The Objectivist
edited by Ayn Rand
& Nathaniel Branden

Review by
Robert Wilfred Franson

69 issues, January 1966 - September 1971
collected in one volume —
Palo Alto Book Service; 1982
reprinted by various publishers
Ayn Rand Institute, Irvine, California

1104 pages November 2009

Philosophy & psychology; literature & culture

Ayn Rand opens the first issue of The Objectivist with a sharply pointed essay, "Altruism as Appeasement". After some miniature case studies of the often-alleged practicality of moral cowardice, she brings her discussion back to the critical importance of values:

An appeaser's professional success or failure, as well as the degree of his precarious psychological adjustment, depends on the slowness or speed of a process common to all appeasers: the erosion of his sense of values.

This magazine is a direct continuation of The Objectivist Newsletter, grown into a more professional format. The articles are just as good, and even meatier in philosophy, psychology, and literature; and in the analysis of society according to her philosophical principles.

Ayn Rand's foundational work in her philosophy, Introduction to Objectivist Epistemology, first appeared as a series in The Objectivist. I've always liked her paired essays on NASA's Lunar expedition and the giant Woodstock concert, "Apollo 11" and "Apollo and Dionysus". (Of course this is a Nietzschean distinction, about which I'll talk elsewhere.) "The Comprachicos" (child-buyers) is one of her most vivid and powerful essays. In fact, Rand listed these as among her own favorites of her articles here.

As in the Newsletter, some items were first delivered as lectures. These and the substantive essays in the magazine mostly can be found easily in Rand's book collections: Capitalism: The Unknown Ideal, The Romantic Manifesto, and Return of the Primitive: The Anti-Industrial Revolution; as well as Introduction to Objectivist Epistemology. So if you already have or intend to read those books, why might you be interested in the periodical issues of The Objectivist or its predecessor, The Objectivist Newsletter?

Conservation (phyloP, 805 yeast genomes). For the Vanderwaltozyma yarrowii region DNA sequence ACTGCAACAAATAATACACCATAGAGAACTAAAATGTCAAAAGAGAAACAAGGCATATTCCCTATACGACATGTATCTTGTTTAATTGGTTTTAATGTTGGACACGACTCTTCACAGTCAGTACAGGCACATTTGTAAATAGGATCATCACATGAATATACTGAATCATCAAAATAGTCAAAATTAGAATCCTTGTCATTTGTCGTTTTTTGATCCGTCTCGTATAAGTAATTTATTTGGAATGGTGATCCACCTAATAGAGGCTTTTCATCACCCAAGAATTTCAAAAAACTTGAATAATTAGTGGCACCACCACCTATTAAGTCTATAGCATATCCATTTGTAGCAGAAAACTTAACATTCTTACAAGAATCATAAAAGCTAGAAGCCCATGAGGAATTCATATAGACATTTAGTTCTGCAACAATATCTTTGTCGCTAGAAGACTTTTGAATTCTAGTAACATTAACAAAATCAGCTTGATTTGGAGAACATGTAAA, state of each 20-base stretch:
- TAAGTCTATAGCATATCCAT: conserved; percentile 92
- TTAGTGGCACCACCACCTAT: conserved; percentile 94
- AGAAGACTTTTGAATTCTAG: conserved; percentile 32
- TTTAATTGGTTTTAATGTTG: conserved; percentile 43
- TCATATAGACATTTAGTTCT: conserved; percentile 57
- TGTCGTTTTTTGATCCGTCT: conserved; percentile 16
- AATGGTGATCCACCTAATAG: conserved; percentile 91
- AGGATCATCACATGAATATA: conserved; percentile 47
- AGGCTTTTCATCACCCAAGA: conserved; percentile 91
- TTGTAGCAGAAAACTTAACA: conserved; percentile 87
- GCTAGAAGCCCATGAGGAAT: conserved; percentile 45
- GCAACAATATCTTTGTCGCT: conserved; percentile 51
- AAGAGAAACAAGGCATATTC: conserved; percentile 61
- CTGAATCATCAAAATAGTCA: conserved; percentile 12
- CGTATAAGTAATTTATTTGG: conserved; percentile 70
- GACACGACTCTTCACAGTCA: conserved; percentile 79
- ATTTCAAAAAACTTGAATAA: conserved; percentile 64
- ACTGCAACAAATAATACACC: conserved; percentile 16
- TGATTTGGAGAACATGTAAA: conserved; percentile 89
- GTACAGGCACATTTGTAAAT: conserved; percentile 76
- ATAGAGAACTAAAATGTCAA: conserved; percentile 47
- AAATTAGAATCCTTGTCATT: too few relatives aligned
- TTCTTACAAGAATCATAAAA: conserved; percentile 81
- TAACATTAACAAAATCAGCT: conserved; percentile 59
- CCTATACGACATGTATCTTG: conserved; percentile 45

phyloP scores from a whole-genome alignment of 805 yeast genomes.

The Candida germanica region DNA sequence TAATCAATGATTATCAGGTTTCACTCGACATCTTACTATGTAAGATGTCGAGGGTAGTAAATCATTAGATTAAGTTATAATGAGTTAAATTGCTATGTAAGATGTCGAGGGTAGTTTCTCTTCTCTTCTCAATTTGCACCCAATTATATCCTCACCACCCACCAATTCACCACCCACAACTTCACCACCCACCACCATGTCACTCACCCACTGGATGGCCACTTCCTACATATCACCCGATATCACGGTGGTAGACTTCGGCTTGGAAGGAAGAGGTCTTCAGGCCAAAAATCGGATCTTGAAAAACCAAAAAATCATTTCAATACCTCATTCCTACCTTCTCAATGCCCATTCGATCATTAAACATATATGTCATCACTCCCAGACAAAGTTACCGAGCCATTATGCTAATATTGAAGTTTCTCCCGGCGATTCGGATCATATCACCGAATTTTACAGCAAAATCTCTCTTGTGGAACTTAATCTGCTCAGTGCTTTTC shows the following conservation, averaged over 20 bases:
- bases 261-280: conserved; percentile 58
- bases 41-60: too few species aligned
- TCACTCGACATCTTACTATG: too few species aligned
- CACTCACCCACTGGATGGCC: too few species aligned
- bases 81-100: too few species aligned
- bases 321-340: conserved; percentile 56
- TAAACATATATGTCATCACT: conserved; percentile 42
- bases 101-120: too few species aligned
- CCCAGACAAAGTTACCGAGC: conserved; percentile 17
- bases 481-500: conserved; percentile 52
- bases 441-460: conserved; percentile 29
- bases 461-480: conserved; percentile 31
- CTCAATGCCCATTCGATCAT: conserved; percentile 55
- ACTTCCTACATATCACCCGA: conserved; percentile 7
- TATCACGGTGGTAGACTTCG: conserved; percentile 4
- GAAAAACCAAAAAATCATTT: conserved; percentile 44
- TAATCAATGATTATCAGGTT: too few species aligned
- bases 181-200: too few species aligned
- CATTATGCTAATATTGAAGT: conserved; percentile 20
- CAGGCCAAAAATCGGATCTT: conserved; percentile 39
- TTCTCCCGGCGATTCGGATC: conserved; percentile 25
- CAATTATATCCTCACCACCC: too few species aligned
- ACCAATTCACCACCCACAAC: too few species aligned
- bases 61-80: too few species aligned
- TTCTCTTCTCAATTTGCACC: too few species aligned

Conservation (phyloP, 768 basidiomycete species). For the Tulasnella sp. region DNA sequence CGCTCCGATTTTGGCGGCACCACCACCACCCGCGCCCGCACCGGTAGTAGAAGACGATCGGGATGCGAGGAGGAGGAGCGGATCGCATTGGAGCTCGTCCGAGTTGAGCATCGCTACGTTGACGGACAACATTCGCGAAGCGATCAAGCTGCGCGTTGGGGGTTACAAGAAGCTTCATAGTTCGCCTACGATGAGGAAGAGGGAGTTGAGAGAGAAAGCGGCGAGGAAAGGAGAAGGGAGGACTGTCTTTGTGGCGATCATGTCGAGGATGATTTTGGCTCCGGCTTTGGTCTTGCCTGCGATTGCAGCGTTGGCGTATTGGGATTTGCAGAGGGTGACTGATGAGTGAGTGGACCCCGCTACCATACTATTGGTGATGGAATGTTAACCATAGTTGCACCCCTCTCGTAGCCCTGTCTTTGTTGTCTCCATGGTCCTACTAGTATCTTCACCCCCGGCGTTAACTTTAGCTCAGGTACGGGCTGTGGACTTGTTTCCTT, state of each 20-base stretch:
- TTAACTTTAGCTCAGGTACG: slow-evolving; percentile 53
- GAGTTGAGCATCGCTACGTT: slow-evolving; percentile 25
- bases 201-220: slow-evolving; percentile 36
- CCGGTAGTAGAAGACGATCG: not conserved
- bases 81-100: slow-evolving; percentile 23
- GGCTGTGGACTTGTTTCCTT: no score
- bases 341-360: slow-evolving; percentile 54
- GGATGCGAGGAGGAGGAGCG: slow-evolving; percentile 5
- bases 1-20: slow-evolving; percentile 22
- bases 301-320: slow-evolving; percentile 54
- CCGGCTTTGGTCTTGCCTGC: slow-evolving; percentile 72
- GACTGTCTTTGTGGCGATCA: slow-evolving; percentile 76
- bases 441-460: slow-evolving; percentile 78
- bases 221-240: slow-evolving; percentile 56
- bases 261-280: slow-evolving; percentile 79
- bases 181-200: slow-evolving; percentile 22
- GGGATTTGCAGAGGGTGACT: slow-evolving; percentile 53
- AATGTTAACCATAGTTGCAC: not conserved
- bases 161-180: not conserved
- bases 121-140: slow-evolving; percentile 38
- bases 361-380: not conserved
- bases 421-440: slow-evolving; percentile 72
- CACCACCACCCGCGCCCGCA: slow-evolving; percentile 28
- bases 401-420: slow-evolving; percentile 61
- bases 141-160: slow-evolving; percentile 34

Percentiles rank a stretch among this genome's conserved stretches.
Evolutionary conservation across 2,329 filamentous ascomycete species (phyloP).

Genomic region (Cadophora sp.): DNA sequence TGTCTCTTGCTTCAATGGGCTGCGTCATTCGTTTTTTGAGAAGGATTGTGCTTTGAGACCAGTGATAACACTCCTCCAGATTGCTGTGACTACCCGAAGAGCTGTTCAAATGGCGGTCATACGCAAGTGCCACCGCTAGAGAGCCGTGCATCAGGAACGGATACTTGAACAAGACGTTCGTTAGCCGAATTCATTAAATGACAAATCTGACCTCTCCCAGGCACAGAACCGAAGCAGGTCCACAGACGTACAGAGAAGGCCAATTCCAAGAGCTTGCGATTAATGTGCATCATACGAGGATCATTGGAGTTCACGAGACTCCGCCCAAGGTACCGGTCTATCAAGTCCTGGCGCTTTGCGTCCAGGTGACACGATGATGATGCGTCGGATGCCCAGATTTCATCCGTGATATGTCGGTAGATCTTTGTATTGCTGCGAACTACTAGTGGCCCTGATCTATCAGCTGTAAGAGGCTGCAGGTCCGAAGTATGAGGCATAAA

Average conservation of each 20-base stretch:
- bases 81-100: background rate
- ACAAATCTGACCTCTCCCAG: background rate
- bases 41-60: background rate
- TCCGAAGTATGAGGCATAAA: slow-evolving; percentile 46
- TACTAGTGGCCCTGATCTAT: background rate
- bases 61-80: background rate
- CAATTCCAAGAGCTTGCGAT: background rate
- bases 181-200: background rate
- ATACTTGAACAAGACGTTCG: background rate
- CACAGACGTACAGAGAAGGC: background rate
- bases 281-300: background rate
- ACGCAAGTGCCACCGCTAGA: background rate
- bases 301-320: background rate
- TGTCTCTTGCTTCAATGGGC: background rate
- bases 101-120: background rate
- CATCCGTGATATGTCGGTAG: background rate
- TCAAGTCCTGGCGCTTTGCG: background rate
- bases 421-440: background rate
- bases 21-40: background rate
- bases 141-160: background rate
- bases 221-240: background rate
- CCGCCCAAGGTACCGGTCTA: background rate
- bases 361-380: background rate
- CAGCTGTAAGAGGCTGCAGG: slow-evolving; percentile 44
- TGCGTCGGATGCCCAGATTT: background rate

There are other articles, book and movie reviews, and shorter notices. The appalling tidbits of cultural news in the series "From the 'Horror File'" illustrate just how much work needed (and needs) to be done. Besides the bulk of items from Ayn Rand and Nathaniel Branden, contributors include Allan Blumenthal, Joan Blumenthal, Barbara Branden, Avis Brick, Roger J. Callahan, Alan Greenspan, Beatrice Hessen, Robert Hessen, Erika Holzer, Henry Mark Holzer, Susan Ludel, and Leonard Peikoff.

Fans of Ayn Rand's great novels who were looking for additional material discovered plenty here, as well as pointers to helpful literature, particularly in economics and philosophy. We have conveniently Rand's introductions to reprints of Merwin-Webster's Calumet "K" and Victor Hugo's The Man Who Laughs, as well as her own The Fountainhead and Night of January 16th.

I found particularly enticing the reviews of Martin Anderson's The Federal Bulldozer, Eugene Lyons' Workers' Paradise Lost, Allen Drury's Preserve and Protect, Ludwig von Mises' Omnipotent Government, and Shirley Scheibla's Poverty Is Where the Money Is. Such book reviews led many of the subscribers to extend their reading in new and delightful directions.

As with The Objectivist Newsletter, in the Calendar sections and other notices, the modern reader of The Objectivist also may acquire some of the atmosphere of the Objectivist movement as it struggled to mature, its literature growing solider, while many readers sparked by Ayn Rand's vision set out upon their own thoughtful and creative paths.


© 2009 Robert Wilfred Franson

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